Slight changes in the timing of the annual loss of sea-ice in polar regions could have dire consequences for polar ecosystems, by allowing a lot more sunlight to reach the sea floor.
The research by scientists at UNSW and the Australian Antarctic Division predicts that biodiversity on some areas of the polar seabed could be reduced by as much as one third within decades, as the poles warm.
The study, Light-driven tipping points in polar ecosystems, will be published in the journal Global Change Biology.
Dr Graeme Clark, of the UNSW School of Biological, Earth and Environmental Sciences, says the team’s research shows that polar ecosystems may be even more sensitive to climate change than previously thought.
“Even a slight shift in the date of the annual sea-ice departure could cause a tipping point, leading to widespread ecosystem shifts. On the Antarctic coast this may cause unique, invertebrate-dominated communities that are adapted to the dark conditions to be replaced by algal beds, which thrive on light, significantly reducing biodiversity,” Dr Clark says.
The invertebrates lost could include sponges, moss animals, sea squirts and worms. These animals perform important functions such as filtering of water and recycling of nutrients and provide a food source for fish and other creatures.
“This is a prime example of the large-scale ecological impacts that humans can impose through global warming – even in places as remote as Antarctica,” says UNSW team member, Associate Professor Emma Johnston.
“Our modelling shows that recent changes in ice and snow cover at the poles have already transformed the amount of light reaching large areas of the Arctic and Antarctic annually.”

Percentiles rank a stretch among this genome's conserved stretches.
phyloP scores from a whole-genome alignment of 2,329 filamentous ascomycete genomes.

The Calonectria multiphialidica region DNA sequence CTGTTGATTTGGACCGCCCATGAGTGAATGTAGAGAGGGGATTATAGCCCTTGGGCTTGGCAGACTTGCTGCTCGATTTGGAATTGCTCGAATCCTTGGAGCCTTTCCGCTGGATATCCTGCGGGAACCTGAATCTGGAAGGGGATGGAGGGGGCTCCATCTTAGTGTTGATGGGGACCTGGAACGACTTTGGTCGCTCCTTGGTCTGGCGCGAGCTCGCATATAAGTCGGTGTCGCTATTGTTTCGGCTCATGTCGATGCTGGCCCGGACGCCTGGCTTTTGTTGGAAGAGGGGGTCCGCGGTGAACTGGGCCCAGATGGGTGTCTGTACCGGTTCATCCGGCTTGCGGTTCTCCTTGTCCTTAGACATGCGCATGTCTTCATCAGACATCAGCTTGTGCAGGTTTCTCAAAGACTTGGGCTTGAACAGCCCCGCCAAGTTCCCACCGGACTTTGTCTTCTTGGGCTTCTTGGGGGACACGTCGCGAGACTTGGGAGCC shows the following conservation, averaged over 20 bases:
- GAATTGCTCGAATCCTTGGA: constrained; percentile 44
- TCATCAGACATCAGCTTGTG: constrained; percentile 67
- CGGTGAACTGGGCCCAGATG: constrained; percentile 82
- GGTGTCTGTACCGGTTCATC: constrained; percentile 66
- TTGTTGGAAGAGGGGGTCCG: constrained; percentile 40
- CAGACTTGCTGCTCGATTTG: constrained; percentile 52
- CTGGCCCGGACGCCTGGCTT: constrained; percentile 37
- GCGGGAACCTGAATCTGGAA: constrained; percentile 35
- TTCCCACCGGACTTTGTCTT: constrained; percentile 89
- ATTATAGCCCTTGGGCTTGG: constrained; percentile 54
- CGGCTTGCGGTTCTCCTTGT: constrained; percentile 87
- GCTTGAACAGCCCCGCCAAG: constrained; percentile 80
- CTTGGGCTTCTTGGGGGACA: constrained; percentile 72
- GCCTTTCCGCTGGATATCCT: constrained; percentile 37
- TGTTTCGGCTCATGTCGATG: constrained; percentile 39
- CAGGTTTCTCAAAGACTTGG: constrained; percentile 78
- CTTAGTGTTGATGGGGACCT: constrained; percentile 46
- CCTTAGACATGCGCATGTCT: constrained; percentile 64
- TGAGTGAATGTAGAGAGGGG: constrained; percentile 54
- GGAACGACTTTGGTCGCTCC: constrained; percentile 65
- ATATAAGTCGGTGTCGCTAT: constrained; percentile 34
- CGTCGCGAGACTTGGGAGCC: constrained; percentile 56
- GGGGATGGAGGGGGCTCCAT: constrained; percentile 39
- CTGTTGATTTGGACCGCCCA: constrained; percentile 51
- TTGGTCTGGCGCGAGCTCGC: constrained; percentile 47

For the study, the team deployed light meters on the sea floor at seven sites near Casey Station in Antarctica, at depths of up to 10 metres. They used cameras to photograph the coast at midday every day for two and a half years, to determine sea-ice cover.
They determined the growth rates of Antarctic algae in the lab in different light conditions, and conducted experiments in Antarctic waters to test the sensitivity of algae to available light. They also surveyed species living on sub-tidal boulders, to see how communities varied with ice cover.
Tipping points are events where small changes in environmental conditions cause rapid and extensive ecological change.
The amount of sunlight reaching the poles is highly dependent on the seasons because the Earth’s tilt causes the sun to be above the horizon for considerably longer during summer than winter, and the lower solar angle during winter increases reflectance from the water surface.
“Early melt that brings the date of sea-ice loss closer to midsummer will cause an exponential increase in the amount of sunlight reaching some areas per year,” says Dr Clark.
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